Ars Technica's word
Ars Technica has released a brief review of Office 2008, a few days before the suite's release at MacWorld 2008 ☞.
The new file format
For translators, the main appeal of the suite is the access it provides to the new Office 2007 format. There are plenty of things to say about this new format, and the first is that power users or developers who rely on the OOXML standard to create files that Office 2007/2008 should support are going to be a little surprised ☞...
Another important feature of the suite is that the new Office for Mac is now a Universal Binary, which means that it will run natively and equally well on both PPC and Intel machines. No more Rosetta between the machine and Office!
MacTech has run a few tests (2500) to compare Office 2008 to Office 2004 on G4 and Intel /Tiger and Leopard machines.
The conclusion is that Office 2008 is about 30% faster than Office 2004 on Intel machines and that it is "marginally" slower on G4 machines. Also, Office 2008 looks faster on Leopard than on Tiger.
Besides for the raw performance, the article points at the fact that the suite having been rewritten, a number of features are either more quickly accessed or provide a faster ergonomic experience than their 2004 counterparts. Which means that even users of a G4 could see some benefits using it ☞.
No more Wordfast ! Scripting options ?
The major problem for Mac translators is that since Office 2008 drops VBA support they won't be able to use WordFast anymore, at least the current versions that are basically a Word macro written in VBA.
Office 2008 supposedly adds better AppleScript support and OSX integration but it is unlikely that such features will be of much use for tool developers who relied on the relative compatibility with Office for Windows to deliver their "mutliplatform" tools. Still, people who want to start converting their VBA work to AppleScript should take a look at MacTech's transition guide.
According to Nadyne, MBU member and Ars Technica's Jacqui Cheng, Office 2008's Automator support does not come as a default option: it is not in the "Home/Student" edition, only in the "Standard" and "Special".
Automator support comes along with "full Exchange support" for an extra cost of $250 ("Home/Student" at $150, "Standard" at $400)... ☞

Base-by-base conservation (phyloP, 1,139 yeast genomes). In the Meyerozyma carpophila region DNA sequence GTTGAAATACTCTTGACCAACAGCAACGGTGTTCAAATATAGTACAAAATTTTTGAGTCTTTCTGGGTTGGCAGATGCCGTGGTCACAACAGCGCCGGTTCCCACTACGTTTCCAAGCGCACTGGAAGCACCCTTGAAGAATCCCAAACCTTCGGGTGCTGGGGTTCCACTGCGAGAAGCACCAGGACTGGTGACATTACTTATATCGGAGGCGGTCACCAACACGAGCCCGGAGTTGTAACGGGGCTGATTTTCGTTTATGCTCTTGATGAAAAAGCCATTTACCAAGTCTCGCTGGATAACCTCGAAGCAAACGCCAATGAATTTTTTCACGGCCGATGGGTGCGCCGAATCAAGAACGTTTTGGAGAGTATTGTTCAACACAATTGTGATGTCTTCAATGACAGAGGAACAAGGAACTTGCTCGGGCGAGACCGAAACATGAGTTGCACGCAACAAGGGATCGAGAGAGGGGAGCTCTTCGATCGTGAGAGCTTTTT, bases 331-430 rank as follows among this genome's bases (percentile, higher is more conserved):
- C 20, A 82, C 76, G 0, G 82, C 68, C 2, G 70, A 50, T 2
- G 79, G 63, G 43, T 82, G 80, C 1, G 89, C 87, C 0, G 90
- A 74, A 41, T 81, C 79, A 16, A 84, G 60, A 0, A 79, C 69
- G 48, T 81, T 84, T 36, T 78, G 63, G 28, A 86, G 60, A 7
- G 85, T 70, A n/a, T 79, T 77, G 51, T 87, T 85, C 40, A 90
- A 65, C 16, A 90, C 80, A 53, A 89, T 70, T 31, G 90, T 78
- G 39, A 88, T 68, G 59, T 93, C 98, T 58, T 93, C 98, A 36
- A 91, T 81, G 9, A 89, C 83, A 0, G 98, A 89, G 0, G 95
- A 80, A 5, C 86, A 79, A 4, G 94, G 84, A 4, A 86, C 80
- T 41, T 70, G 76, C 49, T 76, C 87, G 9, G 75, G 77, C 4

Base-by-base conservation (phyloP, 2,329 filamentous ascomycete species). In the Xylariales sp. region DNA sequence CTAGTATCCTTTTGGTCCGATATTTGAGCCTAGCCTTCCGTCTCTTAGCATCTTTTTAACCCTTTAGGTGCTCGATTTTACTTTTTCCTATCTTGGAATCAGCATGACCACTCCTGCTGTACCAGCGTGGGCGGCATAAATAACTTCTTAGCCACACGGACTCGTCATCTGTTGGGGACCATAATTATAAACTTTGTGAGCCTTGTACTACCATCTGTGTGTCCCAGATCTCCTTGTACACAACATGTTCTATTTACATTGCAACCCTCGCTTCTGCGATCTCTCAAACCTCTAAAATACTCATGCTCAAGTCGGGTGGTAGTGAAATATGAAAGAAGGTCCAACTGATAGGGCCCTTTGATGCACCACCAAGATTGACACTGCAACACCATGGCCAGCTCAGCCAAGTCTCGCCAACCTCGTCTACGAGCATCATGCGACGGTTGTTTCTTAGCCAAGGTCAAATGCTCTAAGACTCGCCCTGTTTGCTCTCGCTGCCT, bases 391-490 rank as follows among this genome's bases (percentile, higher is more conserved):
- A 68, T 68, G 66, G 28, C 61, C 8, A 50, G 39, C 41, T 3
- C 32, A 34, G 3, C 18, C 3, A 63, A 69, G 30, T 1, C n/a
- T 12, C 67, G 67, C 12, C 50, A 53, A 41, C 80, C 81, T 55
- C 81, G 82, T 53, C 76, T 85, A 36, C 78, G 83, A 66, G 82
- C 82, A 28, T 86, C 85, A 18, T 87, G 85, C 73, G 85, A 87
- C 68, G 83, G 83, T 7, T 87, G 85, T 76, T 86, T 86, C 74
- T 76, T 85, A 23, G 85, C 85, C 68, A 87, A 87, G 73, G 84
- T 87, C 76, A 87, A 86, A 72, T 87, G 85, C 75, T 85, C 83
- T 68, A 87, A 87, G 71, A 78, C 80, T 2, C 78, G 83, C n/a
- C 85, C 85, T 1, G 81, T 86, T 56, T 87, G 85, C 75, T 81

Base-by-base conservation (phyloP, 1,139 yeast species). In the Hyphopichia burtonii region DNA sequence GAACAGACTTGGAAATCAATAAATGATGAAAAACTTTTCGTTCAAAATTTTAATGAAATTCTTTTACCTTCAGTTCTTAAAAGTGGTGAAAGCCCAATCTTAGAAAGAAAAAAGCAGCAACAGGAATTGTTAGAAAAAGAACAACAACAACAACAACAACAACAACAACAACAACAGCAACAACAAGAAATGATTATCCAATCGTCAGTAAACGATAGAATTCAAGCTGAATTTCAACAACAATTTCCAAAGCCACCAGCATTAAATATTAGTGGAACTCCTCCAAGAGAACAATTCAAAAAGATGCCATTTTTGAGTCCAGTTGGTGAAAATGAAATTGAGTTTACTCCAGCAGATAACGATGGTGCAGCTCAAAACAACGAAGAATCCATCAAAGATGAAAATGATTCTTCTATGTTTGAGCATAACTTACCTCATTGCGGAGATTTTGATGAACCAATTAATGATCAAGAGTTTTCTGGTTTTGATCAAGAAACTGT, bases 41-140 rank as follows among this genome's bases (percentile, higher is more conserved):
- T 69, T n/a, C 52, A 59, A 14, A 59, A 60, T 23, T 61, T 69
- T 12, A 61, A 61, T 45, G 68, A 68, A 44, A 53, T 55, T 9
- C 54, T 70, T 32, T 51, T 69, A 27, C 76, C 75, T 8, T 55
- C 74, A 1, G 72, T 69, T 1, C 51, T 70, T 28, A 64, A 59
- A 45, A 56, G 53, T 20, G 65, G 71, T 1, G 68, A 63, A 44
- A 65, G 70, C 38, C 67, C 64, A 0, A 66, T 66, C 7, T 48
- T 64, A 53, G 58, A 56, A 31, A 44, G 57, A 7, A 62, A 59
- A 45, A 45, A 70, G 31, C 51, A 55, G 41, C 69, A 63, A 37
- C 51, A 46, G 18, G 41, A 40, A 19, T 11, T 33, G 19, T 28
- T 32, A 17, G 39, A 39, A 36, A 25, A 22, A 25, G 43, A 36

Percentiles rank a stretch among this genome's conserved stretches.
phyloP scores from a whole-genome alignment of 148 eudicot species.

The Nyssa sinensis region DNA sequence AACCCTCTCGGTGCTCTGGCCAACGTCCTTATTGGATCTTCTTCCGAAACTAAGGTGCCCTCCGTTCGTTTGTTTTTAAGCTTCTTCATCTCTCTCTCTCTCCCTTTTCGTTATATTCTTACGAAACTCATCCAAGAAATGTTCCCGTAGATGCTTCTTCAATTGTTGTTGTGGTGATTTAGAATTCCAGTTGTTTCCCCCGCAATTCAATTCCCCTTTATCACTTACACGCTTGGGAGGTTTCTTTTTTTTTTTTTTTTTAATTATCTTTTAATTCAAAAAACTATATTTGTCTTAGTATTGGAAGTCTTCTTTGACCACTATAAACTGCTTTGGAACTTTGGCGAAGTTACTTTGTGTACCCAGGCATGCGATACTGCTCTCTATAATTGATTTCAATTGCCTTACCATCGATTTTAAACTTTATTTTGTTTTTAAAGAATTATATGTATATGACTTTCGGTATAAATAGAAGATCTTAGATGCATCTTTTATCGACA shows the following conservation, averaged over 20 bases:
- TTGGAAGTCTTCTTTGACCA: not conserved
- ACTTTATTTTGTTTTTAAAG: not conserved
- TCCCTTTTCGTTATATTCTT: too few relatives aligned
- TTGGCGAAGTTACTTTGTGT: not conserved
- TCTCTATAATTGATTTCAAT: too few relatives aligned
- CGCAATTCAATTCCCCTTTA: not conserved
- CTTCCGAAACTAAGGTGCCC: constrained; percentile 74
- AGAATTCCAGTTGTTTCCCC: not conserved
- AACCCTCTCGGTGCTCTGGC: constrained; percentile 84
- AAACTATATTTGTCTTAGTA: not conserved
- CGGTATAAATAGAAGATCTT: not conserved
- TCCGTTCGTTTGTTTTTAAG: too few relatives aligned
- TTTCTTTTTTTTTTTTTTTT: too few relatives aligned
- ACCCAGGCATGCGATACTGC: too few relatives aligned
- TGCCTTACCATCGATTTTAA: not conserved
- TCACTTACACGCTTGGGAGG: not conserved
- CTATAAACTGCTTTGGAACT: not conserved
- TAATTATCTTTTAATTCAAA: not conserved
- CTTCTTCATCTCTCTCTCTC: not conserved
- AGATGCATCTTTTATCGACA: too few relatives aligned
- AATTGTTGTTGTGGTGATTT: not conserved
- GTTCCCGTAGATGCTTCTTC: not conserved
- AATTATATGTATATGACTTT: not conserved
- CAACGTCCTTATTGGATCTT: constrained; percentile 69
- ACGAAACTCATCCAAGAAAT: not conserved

Also, it looks like MS is sticking to its funky Vista-like pricing options (or maybe Vista only made that worse)... Why is it so hard to simply have a 1 license vs 3+ licenses pricing pattern?
No multi-license scheme for "Standard" and 3 "non-commercial" installs for "Home/Student"...
Last but not least ?
Here is a good reason to wait until a few updates are released... Microsoft has published a list of know issues with the new software. MacOSXHints makes a short summary and has links to the relevant page at Microsoft. You wonder what they've done of their time in 4 years of development... Another case of the Vista syndrome? Some issues seem to have been addressed in the first update of the suite though. ☞
Ars Technica's Office 2008 review:
First Look: Microsoft Office for Mac 2008
By Jonathan M. Gitlin, January 2008
MS does not respect its own format:
Microsoft Office XML formats? Defective by design
By Stéphane Rodriguez, August 2007
MacTech's VBA to AppleScript transition guide:
Moving from Microsoft Office VBA to AppleScript: MacTech's Guide to Making the Transition
By Paul Berkowitz, April 2007.
MacTech's Office 2008 Benchmarks Preview:
How well does Office 2008 run compared to Office 2004?
By Neil Ticktin, Editor-in-Chief, January 2008.
Mac My Day, Nadyne's blog at MBU:
today's top five questions in the Office 2008 booth
By Nadyne, MBU member, January 2008.
Ars Technica's Infite Loop
Microsoft announces Mac Office 2008 pricing, upgrade details
By Jacqui Cheng, September 2007.
MacOSXHints' summary of known issues
A list of known issues with Microsoft Office 2008
By user davidfoster with addendum by manager robg, January 2008.
Microsoft's first update details
Description of the Office 2008 for Mac 12.0.1 Update
By Microsoft, March 2008